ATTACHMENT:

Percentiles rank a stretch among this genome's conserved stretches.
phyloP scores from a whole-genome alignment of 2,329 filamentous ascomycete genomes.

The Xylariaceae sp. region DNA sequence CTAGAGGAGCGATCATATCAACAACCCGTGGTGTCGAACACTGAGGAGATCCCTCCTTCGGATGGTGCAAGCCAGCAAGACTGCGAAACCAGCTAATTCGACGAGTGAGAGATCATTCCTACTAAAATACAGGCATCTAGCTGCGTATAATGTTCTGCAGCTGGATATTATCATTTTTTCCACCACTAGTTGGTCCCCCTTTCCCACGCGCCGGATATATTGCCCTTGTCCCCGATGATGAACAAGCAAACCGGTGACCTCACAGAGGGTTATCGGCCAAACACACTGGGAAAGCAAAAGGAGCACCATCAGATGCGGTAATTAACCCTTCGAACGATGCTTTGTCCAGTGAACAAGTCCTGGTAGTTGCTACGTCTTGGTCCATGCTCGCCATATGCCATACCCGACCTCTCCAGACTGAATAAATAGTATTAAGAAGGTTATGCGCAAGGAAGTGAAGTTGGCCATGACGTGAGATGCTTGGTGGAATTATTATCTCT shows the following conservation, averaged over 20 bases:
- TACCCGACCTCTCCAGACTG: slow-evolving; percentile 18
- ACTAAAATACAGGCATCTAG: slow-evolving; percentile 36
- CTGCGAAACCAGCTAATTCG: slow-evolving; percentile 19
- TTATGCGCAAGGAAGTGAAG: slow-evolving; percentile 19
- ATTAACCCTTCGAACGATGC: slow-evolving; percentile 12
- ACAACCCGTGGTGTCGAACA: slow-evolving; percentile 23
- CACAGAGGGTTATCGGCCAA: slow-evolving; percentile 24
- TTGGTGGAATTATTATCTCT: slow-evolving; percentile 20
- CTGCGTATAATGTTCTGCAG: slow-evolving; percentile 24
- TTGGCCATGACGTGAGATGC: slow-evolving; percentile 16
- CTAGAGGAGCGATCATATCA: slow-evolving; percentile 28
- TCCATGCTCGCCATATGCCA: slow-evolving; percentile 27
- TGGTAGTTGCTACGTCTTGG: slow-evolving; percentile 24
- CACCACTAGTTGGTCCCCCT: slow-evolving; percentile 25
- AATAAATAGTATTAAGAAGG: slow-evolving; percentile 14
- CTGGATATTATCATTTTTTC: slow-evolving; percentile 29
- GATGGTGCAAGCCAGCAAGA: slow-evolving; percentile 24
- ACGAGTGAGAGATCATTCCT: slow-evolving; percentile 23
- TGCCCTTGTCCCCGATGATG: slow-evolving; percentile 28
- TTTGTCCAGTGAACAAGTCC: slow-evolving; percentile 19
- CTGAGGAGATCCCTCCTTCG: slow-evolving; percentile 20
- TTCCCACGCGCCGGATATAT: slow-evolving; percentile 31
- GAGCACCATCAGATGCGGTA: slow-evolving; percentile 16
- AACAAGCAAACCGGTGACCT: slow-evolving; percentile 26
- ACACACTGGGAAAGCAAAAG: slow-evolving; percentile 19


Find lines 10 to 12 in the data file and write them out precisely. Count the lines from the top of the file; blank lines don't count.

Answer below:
- CACAGAGGGTTATCGGCCAA: slow-evolving; percentile 24
- TTGGTGGAATTATTATCTCT: slow-evolving; percentile 20
- CTGCGTATAATGTTCTGCAG: slow-evolving; percentile 24